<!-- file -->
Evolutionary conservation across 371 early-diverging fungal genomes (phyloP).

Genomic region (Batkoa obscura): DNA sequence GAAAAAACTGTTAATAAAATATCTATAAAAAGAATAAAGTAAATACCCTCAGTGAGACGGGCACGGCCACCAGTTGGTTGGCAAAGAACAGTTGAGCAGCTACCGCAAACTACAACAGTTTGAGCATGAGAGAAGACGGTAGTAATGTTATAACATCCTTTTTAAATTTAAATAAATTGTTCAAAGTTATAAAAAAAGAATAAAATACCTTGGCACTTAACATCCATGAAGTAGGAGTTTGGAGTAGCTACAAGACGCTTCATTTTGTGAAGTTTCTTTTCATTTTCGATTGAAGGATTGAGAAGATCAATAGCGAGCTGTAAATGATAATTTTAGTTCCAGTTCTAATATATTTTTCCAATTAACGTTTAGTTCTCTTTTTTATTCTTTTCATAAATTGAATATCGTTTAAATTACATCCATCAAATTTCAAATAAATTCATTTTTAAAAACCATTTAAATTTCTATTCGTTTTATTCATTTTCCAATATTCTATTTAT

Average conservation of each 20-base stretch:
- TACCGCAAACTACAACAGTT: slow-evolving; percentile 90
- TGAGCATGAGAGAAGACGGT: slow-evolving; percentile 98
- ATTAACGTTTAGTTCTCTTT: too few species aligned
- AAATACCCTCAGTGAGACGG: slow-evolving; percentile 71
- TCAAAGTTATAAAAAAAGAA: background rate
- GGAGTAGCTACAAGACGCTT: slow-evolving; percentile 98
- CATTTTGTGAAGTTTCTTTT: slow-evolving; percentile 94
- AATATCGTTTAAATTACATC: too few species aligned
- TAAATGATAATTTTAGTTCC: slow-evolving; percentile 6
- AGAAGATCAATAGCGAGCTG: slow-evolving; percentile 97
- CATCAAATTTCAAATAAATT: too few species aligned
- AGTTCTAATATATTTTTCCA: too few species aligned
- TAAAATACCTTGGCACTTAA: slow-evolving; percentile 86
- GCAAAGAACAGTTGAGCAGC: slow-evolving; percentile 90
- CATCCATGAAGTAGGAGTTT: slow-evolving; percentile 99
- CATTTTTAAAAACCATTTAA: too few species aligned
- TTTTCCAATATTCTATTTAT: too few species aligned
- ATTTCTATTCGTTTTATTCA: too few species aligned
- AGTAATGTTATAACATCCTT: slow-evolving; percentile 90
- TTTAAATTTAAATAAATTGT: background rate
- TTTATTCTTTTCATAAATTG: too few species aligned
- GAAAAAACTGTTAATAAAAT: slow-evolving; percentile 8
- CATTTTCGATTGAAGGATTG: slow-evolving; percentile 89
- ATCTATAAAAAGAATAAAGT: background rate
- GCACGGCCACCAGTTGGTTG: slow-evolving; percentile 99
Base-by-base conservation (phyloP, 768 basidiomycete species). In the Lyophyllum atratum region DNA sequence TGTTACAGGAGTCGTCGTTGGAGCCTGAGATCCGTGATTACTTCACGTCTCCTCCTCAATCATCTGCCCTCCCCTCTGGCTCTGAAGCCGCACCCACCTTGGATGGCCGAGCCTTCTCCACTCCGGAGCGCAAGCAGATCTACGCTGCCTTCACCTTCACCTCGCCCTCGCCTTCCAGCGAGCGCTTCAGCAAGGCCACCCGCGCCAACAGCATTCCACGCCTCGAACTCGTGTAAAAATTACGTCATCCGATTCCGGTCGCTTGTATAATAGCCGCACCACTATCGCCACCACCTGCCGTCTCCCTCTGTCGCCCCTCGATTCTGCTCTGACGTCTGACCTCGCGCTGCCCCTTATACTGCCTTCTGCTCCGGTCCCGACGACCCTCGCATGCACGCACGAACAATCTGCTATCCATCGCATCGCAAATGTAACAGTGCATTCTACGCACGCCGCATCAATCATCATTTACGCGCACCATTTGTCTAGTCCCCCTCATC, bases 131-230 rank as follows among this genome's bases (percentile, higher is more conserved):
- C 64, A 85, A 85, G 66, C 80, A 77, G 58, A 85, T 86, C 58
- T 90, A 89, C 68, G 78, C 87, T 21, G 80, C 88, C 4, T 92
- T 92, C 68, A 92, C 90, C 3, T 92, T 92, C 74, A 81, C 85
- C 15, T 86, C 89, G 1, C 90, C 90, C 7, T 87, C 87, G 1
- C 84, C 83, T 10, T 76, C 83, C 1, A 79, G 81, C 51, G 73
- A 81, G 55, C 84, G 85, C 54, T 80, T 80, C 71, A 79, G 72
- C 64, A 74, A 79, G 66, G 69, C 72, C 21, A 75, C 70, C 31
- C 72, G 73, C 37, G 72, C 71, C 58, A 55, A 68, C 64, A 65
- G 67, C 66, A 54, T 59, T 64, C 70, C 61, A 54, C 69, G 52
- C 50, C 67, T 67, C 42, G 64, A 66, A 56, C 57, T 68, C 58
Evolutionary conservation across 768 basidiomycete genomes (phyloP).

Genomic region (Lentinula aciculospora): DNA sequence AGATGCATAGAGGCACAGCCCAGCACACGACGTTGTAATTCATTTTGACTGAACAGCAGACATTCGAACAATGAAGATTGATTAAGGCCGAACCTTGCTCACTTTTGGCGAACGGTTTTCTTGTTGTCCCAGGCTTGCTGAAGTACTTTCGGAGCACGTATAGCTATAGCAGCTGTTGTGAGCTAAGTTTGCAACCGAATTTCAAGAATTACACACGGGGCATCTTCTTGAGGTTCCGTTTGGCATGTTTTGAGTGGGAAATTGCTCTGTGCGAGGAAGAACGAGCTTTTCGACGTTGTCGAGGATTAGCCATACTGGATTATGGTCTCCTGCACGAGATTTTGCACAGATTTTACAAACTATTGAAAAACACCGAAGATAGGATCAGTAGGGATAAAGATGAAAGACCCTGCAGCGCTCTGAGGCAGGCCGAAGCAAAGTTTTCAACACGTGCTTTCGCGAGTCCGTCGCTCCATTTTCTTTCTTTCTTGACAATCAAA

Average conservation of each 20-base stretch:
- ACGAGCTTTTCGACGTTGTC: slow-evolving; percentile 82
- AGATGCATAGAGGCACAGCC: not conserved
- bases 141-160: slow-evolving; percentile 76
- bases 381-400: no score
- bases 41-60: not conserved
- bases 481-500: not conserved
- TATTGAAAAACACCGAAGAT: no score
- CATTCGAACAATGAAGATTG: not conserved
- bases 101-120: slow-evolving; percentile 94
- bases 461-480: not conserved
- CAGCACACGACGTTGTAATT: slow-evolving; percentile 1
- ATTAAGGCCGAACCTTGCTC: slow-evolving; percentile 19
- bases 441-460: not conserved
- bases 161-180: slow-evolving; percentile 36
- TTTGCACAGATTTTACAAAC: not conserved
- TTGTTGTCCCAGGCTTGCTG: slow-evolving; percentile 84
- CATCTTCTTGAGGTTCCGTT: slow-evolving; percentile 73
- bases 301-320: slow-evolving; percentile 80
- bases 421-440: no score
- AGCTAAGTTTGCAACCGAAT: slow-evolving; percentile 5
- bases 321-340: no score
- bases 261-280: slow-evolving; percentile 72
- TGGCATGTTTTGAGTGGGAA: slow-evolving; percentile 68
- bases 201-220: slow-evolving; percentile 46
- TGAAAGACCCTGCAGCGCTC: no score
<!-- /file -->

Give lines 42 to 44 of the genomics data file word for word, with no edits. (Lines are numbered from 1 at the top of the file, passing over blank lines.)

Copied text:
Average conservation of each 20-base stretch:
- ACGAGCTTTTCGACGTTGTC: slow-evolving; percentile 82
- AGATGCATAGAGGCACAGCC: not conserved